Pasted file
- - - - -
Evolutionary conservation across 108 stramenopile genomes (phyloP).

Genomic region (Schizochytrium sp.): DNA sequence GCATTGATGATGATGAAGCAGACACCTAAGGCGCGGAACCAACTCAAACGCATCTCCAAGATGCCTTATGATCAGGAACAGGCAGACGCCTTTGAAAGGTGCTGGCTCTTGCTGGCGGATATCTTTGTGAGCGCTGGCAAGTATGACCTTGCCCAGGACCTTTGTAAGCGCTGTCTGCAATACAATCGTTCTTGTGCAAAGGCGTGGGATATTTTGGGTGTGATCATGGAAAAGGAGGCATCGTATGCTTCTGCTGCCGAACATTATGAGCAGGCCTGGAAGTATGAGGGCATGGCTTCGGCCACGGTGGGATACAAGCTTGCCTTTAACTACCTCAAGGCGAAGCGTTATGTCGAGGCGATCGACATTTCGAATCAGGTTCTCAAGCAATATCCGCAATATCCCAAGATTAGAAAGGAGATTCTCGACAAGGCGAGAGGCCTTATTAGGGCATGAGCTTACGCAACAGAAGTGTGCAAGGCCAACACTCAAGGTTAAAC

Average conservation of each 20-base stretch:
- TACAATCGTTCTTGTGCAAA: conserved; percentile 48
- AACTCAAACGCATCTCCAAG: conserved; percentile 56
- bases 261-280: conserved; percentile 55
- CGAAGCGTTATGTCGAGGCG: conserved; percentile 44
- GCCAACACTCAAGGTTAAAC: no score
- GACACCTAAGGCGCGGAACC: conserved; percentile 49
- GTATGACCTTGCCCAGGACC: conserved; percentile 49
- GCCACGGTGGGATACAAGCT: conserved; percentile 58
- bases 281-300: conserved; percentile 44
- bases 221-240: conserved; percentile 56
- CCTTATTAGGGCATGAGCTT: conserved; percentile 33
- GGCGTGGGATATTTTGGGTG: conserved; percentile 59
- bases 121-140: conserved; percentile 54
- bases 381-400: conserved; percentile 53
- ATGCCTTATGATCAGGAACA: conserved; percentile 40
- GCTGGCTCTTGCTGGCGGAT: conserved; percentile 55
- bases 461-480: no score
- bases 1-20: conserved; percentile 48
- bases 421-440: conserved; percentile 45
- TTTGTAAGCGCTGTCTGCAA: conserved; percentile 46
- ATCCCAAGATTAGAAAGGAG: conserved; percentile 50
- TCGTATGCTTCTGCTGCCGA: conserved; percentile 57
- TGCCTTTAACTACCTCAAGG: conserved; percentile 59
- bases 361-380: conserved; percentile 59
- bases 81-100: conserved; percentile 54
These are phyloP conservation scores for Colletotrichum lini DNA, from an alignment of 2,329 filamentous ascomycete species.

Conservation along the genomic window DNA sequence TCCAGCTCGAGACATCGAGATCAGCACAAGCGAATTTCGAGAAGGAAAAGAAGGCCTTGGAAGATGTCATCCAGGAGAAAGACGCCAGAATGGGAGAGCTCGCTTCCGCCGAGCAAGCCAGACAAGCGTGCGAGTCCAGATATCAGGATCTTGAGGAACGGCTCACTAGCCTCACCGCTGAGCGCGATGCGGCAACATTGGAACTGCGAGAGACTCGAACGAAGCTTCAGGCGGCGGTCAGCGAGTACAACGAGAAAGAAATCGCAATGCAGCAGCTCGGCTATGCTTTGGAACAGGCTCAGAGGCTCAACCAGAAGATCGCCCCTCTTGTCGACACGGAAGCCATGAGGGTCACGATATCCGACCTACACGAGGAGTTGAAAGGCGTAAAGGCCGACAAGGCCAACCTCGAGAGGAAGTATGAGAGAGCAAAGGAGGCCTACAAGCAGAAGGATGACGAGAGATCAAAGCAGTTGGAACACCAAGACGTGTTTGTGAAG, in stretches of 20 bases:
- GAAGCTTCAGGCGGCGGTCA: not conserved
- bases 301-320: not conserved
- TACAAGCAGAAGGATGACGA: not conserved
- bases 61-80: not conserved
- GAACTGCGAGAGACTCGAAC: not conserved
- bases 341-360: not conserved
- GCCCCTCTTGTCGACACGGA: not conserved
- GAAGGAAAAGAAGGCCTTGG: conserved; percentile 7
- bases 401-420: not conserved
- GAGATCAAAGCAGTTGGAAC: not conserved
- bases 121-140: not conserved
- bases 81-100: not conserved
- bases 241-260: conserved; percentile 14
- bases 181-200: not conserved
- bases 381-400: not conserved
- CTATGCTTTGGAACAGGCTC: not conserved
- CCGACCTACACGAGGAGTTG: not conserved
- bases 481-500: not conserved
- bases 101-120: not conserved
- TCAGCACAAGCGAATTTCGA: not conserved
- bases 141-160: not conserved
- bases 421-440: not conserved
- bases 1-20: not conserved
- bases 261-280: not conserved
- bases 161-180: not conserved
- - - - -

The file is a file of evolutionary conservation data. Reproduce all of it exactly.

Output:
Evolutionary conservation across 108 stramenopile genomes (phyloP).

Genomic region (Schizochytrium sp.): DNA sequence GCATTGATGATGATGAAGCAGACACCTAAGGCGCGGAACCAACTCAAACGCATCTCCAAGATGCCTTATGATCAGGAACAGGCAGACGCCTTTGAAAGGTGCTGGCTCTTGCTGGCGGATATCTTTGTGAGCGCTGGCAAGTATGACCTTGCCCAGGACCTTTGTAAGCGCTGTCTGCAATACAATCGTTCTTGTGCAAAGGCGTGGGATATTTTGGGTGTGATCATGGAAAAGGAGGCATCGTATGCTTCTGCTGCCGAACATTATGAGCAGGCCTGGAAGTATGAGGGCATGGCTTCGGCCACGGTGGGATACAAGCTTGCCTTTAACTACCTCAAGGCGAAGCGTTATGTCGAGGCGATCGACATTTCGAATCAGGTTCTCAAGCAATATCCGCAATATCCCAAGATTAGAAAGGAGATTCTCGACAAGGCGAGAGGCCTTATTAGGGCATGAGCTTACGCAACAGAAGTGTGCAAGGCCAACACTCAAGGTTAAAC

Average conservation of each 20-base stretch:
- TACAATCGTTCTTGTGCAAA: conserved; percentile 48
- AACTCAAACGCATCTCCAAG: conserved; percentile 56
- bases 261-280: conserved; percentile 55
- CGAAGCGTTATGTCGAGGCG: conserved; percentile 44
- GCCAACACTCAAGGTTAAAC: no score
- GACACCTAAGGCGCGGAACC: conserved; percentile 49
- GTATGACCTTGCCCAGGACC: conserved; percentile 49
- GCCACGGTGGGATACAAGCT: conserved; percentile 58
- bases 281-300: conserved; percentile 44
- bases 221-240: conserved; percentile 56
- CCTTATTAGGGCATGAGCTT: conserved; percentile 33
- GGCGTGGGATATTTTGGGTG: conserved; percentile 59
- bases 121-140: conserved; percentile 54
- bases 381-400: conserved; percentile 53
- ATGCCTTATGATCAGGAACA: conserved; percentile 40
- GCTGGCTCTTGCTGGCGGAT: conserved; percentile 55
- bases 461-480: no score
- bases 1-20: conserved; percentile 48
- bases 421-440: conserved; percentile 45
- TTTGTAAGCGCTGTCTGCAA: conserved; percentile 46
- ATCCCAAGATTAGAAAGGAG: conserved; percentile 50
- TCGTATGCTTCTGCTGCCGA: conserved; percentile 57
- TGCCTTTAACTACCTCAAGG: conserved; percentile 59
- bases 361-380: conserved; percentile 59
- bases 81-100: conserved; percentile 54
These are phyloP conservation scores for Colletotrichum lini DNA, from an alignment of 2,329 filamentous ascomycete species.

Conservation along the genomic window DNA sequence TCCAGCTCGAGACATCGAGATCAGCACAAGCGAATTTCGAGAAGGAAAAGAAGGCCTTGGAAGATGTCATCCAGGAGAAAGACGCCAGAATGGGAGAGCTCGCTTCCGCCGAGCAAGCCAGACAAGCGTGCGAGTCCAGATATCAGGATCTTGAGGAACGGCTCACTAGCCTCACCGCTGAGCGCGATGCGGCAACATTGGAACTGCGAGAGACTCGAACGAAGCTTCAGGCGGCGGTCAGCGAGTACAACGAGAAAGAAATCGCAATGCAGCAGCTCGGCTATGCTTTGGAACAGGCTCAGAGGCTCAACCAGAAGATCGCCCCTCTTGTCGACACGGAAGCCATGAGGGTCACGATATCCGACCTACACGAGGAGTTGAAAGGCGTAAAGGCCGACAAGGCCAACCTCGAGAGGAAGTATGAGAGAGCAAAGGAGGCCTACAAGCAGAAGGATGACGAGAGATCAAAGCAGTTGGAACACCAAGACGTGTTTGTGAAG, in stretches of 20 bases:
- GAAGCTTCAGGCGGCGGTCA: not conserved
- bases 301-320: not conserved
- TACAAGCAGAAGGATGACGA: not conserved
- bases 61-80: not conserved
- GAACTGCGAGAGACTCGAAC: not conserved
- bases 341-360: not conserved
- GCCCCTCTTGTCGACACGGA: not conserved
- GAAGGAAAAGAAGGCCTTGG: conserved; percentile 7
- bases 401-420: not conserved
- GAGATCAAAGCAGTTGGAAC: not conserved
- bases 121-140: not conserved
- bases 81-100: not conserved
- bases 241-260: conserved; percentile 14
- bases 181-200: not conserved
- bases 381-400: not conserved
- CTATGCTTTGGAACAGGCTC: not conserved
- CCGACCTACACGAGGAGTTG: not conserved
- bases 481-500: not conserved
- bases 101-120: not conserved
- TCAGCACAAGCGAATTTCGA: not conserved
- bases 141-160: not conserved
- bases 421-440: not conserved
- bases 1-20: not conserved
- bases 261-280: not conserved
- bases 161-180: not conserved